Realizing that your teen is nearing adulthood is bittersweet. You know you did your best to instill positive values and teach them essential life skills, but you still worry about their ability to thrive in an ever-changing and challenging world. You may not be able to predict the future or control their actions, but you can give your teen the foundation they need to succeed. Though there are various obstacles along the journey to adulthood, financial management is an excellent starting point.

Finances And Adulting

Prepare Teens for Finance

Although money isn’t everything, it impacts every aspect of your life. When your finances are out of order, it is difficult to afford the bare necessities, let alone luxuries that make life more enjoyable. It can also affect your health, relationships, and quality of life. As no parent wants to see their teen struggle, it’s imperative to teach them financial management practices. Below are some areas to prioritize.

Finances For Adulthood: Earning Money

The first subject is earning money. Your teenager will need to know how to generate income to cover their expenses. Most parents start this lesson when their kids are young by assigning age-appropriate chores and paying an allowance. However, your teen needs to learn how to earn money that doesn’t come from your budget.

Luckily, there are hundreds of ways for teens to earn money. Traditional jobs for teens, like cutting grass, walking dogs, tutoring, or babysitting, are still lucrative options. However, modern technology has also created opportunities for teens, like answering surveys, playing games, monetizing videos, influencing, and even online stores. Look into options that interest your teen and accommodate their current schedules.

Saving Money

Basics of Trusts

Earning money is only part of the equation in adulthood. You must also learn how to save. Setting money aside for large purchases and emergencies is essential. Once your teen starts earning income, teach them the importance of saving. Financial experts recommend setting aside at least 20% of your paycheck. So, every time your teen gets paid, instruct them to put the designated amount in an account.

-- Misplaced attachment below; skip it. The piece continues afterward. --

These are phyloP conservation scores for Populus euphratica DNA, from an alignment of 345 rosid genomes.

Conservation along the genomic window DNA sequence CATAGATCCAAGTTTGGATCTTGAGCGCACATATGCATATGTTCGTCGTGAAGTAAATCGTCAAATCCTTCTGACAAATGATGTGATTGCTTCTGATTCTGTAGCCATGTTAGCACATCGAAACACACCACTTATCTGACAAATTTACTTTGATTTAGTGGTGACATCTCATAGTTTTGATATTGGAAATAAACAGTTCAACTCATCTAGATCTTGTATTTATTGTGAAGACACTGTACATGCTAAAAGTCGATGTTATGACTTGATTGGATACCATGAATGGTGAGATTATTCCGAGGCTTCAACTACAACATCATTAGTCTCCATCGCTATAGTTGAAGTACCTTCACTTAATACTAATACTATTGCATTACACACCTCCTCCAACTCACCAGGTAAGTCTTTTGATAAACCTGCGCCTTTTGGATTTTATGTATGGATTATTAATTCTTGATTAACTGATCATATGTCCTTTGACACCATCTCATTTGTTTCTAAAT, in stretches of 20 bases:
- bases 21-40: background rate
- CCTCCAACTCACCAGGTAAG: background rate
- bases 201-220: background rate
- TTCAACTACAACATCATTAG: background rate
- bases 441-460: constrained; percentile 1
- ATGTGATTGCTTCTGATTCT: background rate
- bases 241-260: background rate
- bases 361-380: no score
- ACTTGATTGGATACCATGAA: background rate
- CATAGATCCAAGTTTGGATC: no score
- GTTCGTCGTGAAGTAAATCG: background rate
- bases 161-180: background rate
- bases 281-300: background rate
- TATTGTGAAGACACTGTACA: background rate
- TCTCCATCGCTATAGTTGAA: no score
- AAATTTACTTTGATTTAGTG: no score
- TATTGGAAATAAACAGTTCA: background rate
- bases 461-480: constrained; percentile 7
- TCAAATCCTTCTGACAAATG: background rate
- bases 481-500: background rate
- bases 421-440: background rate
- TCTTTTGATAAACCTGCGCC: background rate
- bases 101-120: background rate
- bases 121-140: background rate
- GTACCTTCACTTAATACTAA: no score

Keeping your money in a secure bank account is an essential financial management practice. It makes tracking, saving, and spending your earnings easier in this digitally inclined society. While managing bank accounts has come a long way from reviewing ledgers and balancing checkbooks, your teen should learn how to manage their funds through modernized platforms.

Take your teen to a local bank and open a custodial checking and savings account. Help them to create a secure online profile and set up banking features like direct deposit or automatic saving transfers. Lastly, show your teen how to view their balance and use their debit card to complete in-person and online transactions.


Create a monthly budget plan

Budgeting is likely one of the most essential financial management practices to teach your teens. They must learn how to make the most of their income and avoid debt. A budget gives teens a clear picture of their income and expenses to make informed decisions for their future. Although your teen doesn’t have many financial obligations, you can still teach them the basics of budgeting.

Review their bank statements to analyze frequent purchases and expenses. Some everyday items teens spend money on might include subscriptions, clothes, tech, downloads, and entertainment. Draft a budget that includes their income and expenses. You should also add the 20% savings contribution. Show your teen how to create and review their budgets each pay cycle and make economically-wise purchasing decisions.

Establishing And Managing Credit

The final area of focus is establishing and managing credit. Educate your teen on how credit can impact their ability to get a credit card, loan, line of credit, apartment, car, insurance, and more. Express the importance of keeping their credit in good standing by being financially responsible.

Although there aren’t any credit cards for teens, you can teach them how to build credit without a credit card. You can add them as an authorized user to your credit card and give them an “allowance” or spending limit with a monthly payment to practice. Another suggestion is to apply for a secured credit card which will assist them with establishing and building their credit.

Adulting is an obstacle that many encountered and navigated through trial and error. Give your teen a better start by teaching them financial management practices like earning, saving, banking, budgeting, and credit. With your guidance, your teen will develop healthy habits that help make adulthood a more enjoyable experience.

Our blog has tons of great content to help you out. Check out some of our other articles on career ideas and business tips now to learn more!

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